Digital technology users say they more regularly interact with people from diverse backgrounds



Smartphone users – especially those who use social media – say they are more regularly exposed to people who have different backgrounds. They are also more connected with friends they don’t see in person, a Pew Research Center survey of adults in 11 emerging economies finds.

South Africa, included in the study, has among the most consistent levels of connection across age groups and education levels and in terms of cross-cultural connections. This suggests both that smartphones have had a greater democratisation impact in South Africa, but also that the country is more geared to diversity than most others. Of 11 countries surveyed, it has the second-lowest spread between those using smartphones and those not using them in terms of exposure to other religious groups.

Across every country surveyed, those who use smartphones are more likely than those who use less sophisticated phones or no phones at all to regularly interact with people from different religious groups. In most countries, people with smartphones also tend to be more likely to interact regularly with people from different political parties, income levels and racial or ethnic backgrounds. 

The Center’s new report is the third in a series exploring digital connectivity among populations in emerging economies based on nationally representative surveys of adults in Colombia, India, Jordan, Kenya, Lebanon, Mexico, the Philippines, Tunisia, South Africa, Venezuela and Vietnam. Earlier reports examined attitudes toward misinformation and mobile technology’s social impact

The survey finds that smartphone and social media use are intertwined: A median of 91% of smartphone users in these countries also use social media or messaging apps, while a median of 81% of social media users say they own or share a smartphone. And, as with smartphone users, social media and messaging app users stand apart from non-users in how often they interact with people who are different from them. For example, 52% of Mexican social media users say they regularly interact with people of a different income level, compared with 28% of non-users.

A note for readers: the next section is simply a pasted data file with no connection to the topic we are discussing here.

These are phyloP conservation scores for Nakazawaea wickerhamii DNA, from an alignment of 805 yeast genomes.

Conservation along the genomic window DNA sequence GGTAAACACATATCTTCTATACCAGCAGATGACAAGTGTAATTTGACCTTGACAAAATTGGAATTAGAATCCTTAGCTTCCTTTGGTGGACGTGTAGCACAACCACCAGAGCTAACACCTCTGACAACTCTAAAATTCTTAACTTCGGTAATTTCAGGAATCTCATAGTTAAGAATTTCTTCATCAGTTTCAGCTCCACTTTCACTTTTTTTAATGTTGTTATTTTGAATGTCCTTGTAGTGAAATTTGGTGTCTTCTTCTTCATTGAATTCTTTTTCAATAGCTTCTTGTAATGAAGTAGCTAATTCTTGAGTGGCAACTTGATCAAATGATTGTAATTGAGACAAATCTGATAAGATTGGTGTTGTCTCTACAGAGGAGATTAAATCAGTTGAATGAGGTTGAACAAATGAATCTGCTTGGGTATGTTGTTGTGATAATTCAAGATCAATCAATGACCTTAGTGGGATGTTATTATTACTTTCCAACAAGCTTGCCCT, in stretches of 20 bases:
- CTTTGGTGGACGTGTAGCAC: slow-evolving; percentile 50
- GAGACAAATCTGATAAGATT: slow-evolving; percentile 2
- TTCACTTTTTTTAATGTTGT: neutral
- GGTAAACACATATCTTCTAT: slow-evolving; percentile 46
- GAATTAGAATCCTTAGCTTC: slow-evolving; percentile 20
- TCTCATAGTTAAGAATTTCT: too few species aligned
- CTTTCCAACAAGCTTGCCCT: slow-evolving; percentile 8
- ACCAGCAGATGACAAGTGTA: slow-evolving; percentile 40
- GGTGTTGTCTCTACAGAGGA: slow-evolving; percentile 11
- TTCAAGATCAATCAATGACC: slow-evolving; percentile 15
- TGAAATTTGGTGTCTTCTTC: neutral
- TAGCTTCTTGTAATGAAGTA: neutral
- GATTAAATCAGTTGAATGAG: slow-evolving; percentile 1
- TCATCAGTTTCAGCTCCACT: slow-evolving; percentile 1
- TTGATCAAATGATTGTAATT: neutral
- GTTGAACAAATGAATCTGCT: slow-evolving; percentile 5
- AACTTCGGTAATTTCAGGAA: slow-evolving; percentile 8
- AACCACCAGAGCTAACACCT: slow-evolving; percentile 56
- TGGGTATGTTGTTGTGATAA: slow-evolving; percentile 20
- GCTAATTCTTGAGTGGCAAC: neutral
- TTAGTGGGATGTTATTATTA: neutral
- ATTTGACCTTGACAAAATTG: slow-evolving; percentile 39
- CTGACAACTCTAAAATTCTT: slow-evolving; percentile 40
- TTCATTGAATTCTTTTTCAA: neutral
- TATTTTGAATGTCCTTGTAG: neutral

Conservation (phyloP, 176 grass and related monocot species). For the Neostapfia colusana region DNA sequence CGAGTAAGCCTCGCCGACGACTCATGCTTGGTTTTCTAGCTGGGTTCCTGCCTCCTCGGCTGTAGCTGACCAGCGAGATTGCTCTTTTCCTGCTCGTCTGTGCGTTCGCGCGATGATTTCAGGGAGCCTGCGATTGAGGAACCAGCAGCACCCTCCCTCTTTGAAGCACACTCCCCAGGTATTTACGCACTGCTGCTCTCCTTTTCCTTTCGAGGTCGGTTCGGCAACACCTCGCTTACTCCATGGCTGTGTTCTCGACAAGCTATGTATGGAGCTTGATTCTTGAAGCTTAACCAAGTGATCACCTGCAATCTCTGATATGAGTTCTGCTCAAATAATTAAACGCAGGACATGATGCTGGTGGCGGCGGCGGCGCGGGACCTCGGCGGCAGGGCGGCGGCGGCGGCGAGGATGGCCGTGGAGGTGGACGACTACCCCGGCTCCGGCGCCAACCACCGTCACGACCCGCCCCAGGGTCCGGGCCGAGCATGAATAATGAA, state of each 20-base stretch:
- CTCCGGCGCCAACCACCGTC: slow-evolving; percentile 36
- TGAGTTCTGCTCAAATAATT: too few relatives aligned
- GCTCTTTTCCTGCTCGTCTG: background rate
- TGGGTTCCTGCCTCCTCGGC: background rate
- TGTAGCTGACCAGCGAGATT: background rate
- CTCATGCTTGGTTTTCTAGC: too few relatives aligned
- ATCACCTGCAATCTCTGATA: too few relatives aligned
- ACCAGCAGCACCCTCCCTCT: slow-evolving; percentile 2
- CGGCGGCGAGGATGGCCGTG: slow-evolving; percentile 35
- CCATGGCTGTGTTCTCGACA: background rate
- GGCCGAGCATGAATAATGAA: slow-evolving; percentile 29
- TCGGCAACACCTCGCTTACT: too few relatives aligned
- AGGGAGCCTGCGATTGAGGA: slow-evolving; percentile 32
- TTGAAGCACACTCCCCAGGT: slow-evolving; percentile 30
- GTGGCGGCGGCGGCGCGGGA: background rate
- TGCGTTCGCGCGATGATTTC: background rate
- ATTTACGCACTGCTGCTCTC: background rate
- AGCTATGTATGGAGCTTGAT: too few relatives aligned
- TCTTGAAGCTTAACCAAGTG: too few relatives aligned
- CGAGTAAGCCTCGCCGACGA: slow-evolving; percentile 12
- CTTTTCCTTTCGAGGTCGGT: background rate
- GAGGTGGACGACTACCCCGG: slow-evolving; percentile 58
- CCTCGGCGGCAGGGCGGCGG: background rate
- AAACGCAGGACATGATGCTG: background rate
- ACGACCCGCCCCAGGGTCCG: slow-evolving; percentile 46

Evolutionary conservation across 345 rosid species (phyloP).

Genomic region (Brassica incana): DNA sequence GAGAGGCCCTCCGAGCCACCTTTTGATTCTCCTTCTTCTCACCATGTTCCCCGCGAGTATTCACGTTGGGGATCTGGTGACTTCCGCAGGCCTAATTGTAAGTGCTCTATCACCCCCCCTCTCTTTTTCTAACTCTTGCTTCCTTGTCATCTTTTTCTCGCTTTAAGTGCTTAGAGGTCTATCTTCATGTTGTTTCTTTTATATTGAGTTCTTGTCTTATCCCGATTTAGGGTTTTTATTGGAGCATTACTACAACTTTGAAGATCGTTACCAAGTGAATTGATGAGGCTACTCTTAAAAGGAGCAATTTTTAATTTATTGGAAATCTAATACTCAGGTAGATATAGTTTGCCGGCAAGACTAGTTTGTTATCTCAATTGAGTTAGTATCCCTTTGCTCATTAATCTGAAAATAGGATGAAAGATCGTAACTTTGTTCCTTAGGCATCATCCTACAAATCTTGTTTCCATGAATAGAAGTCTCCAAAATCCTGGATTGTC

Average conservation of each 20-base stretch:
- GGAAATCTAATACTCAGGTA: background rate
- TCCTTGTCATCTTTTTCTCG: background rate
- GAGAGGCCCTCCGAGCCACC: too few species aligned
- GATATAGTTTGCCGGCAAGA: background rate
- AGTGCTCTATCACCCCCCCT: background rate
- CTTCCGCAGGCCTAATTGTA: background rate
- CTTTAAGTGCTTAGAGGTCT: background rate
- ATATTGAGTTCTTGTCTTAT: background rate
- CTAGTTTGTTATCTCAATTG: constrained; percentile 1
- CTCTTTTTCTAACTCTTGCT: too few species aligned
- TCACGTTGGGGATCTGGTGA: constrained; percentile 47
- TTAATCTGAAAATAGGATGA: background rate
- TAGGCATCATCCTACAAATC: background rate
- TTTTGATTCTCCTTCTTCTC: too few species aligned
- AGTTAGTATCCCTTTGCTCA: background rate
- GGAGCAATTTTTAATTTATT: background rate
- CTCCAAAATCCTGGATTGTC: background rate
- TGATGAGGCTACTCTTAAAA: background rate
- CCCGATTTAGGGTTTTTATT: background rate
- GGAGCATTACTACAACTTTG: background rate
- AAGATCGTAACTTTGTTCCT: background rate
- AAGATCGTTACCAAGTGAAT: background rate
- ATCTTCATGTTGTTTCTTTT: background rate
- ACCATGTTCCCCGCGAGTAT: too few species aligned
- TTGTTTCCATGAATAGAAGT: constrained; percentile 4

These results do not show with certainty that smartphones or social media are the cause of people feeling like they have more diverse networks. For example, those who have resources to buy and maintain a smartphone are likely to differ in many key ways from those who don’t, and it could be that some combination of those differences drives this phenomenon. Still, statistical modelling indicates that smartphone and social media use are independent predictors of greater social network diversity when other factors such as age, education and sex are held constant. 

Other key findings in the report include: 

  • Mobile phones and social media are broadening people’s social networks. More than half in most countries say they see in person only about half or fewer of the people they call or text. Mobile phones are also allowing many to stay in touch with people who live far away: A median of 93% of mobile phone users across the 11 countries surveyed say their phones have mostly helped them keep in touch with those who are far-flung. When it comes to social media, large shares report relationships with “friends” online who are distinct from those they see in person. A median of 46% of Facebook users across the 11 countries report seeing few or none of their Facebook friends in person regularly, compared with a median of 31% of Facebook users who often see most or all of their Facebook friends in person.